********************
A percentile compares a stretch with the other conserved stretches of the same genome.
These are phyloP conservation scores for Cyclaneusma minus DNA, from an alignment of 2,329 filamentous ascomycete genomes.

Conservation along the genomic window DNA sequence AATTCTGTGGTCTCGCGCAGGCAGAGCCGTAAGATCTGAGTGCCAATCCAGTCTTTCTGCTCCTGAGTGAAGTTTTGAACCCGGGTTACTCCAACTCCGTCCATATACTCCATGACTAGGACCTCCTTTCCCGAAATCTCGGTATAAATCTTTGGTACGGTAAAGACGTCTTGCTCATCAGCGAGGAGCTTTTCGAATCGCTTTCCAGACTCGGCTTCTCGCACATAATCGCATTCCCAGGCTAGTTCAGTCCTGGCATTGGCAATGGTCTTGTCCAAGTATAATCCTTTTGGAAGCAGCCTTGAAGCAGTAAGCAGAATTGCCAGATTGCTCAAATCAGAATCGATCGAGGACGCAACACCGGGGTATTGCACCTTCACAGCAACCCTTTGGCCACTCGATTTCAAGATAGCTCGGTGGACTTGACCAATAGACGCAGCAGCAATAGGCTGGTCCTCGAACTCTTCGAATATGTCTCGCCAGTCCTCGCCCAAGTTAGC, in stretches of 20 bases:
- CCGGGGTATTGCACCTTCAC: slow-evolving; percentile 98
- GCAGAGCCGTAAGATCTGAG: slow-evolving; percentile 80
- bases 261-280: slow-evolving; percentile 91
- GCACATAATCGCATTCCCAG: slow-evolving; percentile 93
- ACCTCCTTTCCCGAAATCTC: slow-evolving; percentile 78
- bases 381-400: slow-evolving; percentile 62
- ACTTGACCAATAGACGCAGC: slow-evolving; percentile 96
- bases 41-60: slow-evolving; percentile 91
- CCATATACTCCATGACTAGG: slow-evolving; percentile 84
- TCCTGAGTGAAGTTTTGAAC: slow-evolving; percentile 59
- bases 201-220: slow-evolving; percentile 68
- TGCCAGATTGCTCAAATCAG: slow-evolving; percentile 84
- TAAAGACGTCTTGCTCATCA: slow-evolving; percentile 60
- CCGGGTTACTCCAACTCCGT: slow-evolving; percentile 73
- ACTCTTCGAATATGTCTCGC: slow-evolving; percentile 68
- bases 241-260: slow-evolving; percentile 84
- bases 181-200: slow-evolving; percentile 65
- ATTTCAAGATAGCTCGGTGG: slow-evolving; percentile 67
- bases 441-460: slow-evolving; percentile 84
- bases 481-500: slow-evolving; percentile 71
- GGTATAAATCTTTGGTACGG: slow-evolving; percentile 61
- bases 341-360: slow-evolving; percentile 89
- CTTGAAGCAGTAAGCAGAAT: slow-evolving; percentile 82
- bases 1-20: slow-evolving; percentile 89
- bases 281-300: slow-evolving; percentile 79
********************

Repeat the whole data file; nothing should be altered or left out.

A percentile compares a stretch with the other conserved stretches of the same genome.
These are phyloP conservation scores for Cyclaneusma minus DNA, from an alignment of 2,329 filamentous ascomycete genomes.

Conservation along the genomic window DNA sequence AATTCTGTGGTCTCGCGCAGGCAGAGCCGTAAGATCTGAGTGCCAATCCAGTCTTTCTGCTCCTGAGTGAAGTTTTGAACCCGGGTTACTCCAACTCCGTCCATATACTCCATGACTAGGACCTCCTTTCCCGAAATCTCGGTATAAATCTTTGGTACGGTAAAGACGTCTTGCTCATCAGCGAGGAGCTTTTCGAATCGCTTTCCAGACTCGGCTTCTCGCACATAATCGCATTCCCAGGCTAGTTCAGTCCTGGCATTGGCAATGGTCTTGTCCAAGTATAATCCTTTTGGAAGCAGCCTTGAAGCAGTAAGCAGAATTGCCAGATTGCTCAAATCAGAATCGATCGAGGACGCAACACCGGGGTATTGCACCTTCACAGCAACCCTTTGGCCACTCGATTTCAAGATAGCTCGGTGGACTTGACCAATAGACGCAGCAGCAATAGGCTGGTCCTCGAACTCTTCGAATATGTCTCGCCAGTCCTCGCCCAAGTTAGC, in stretches of 20 bases:
- CCGGGGTATTGCACCTTCAC: slow-evolving; percentile 98
- GCAGAGCCGTAAGATCTGAG: slow-evolving; percentile 80
- bases 261-280: slow-evolving; percentile 91
- GCACATAATCGCATTCCCAG: slow-evolving; percentile 93
- ACCTCCTTTCCCGAAATCTC: slow-evolving; percentile 78
- bases 381-400: slow-evolving; percentile 62
- ACTTGACCAATAGACGCAGC: slow-evolving; percentile 96
- bases 41-60: slow-evolving; percentile 91
- CCATATACTCCATGACTAGG: slow-evolving; percentile 84
- TCCTGAGTGAAGTTTTGAAC: slow-evolving; percentile 59
- bases 201-220: slow-evolving; percentile 68
- TGCCAGATTGCTCAAATCAG: slow-evolving; percentile 84
- TAAAGACGTCTTGCTCATCA: slow-evolving; percentile 60
- CCGGGTTACTCCAACTCCGT: slow-evolving; percentile 73
- ACTCTTCGAATATGTCTCGC: slow-evolving; percentile 68
- bases 241-260: slow-evolving; percentile 84
- bases 181-200: slow-evolving; percentile 65
- ATTTCAAGATAGCTCGGTGG: slow-evolving; percentile 67
- bases 441-460: slow-evolving; percentile 84
- bases 481-500: slow-evolving; percentile 71
- GGTATAAATCTTTGGTACGG: slow-evolving; percentile 61
- bases 341-360: slow-evolving; percentile 89
- CTTGAAGCAGTAAGCAGAAT: slow-evolving; percentile 82
- bases 1-20: slow-evolving; percentile 89
- bases 281-300: slow-evolving; percentile 79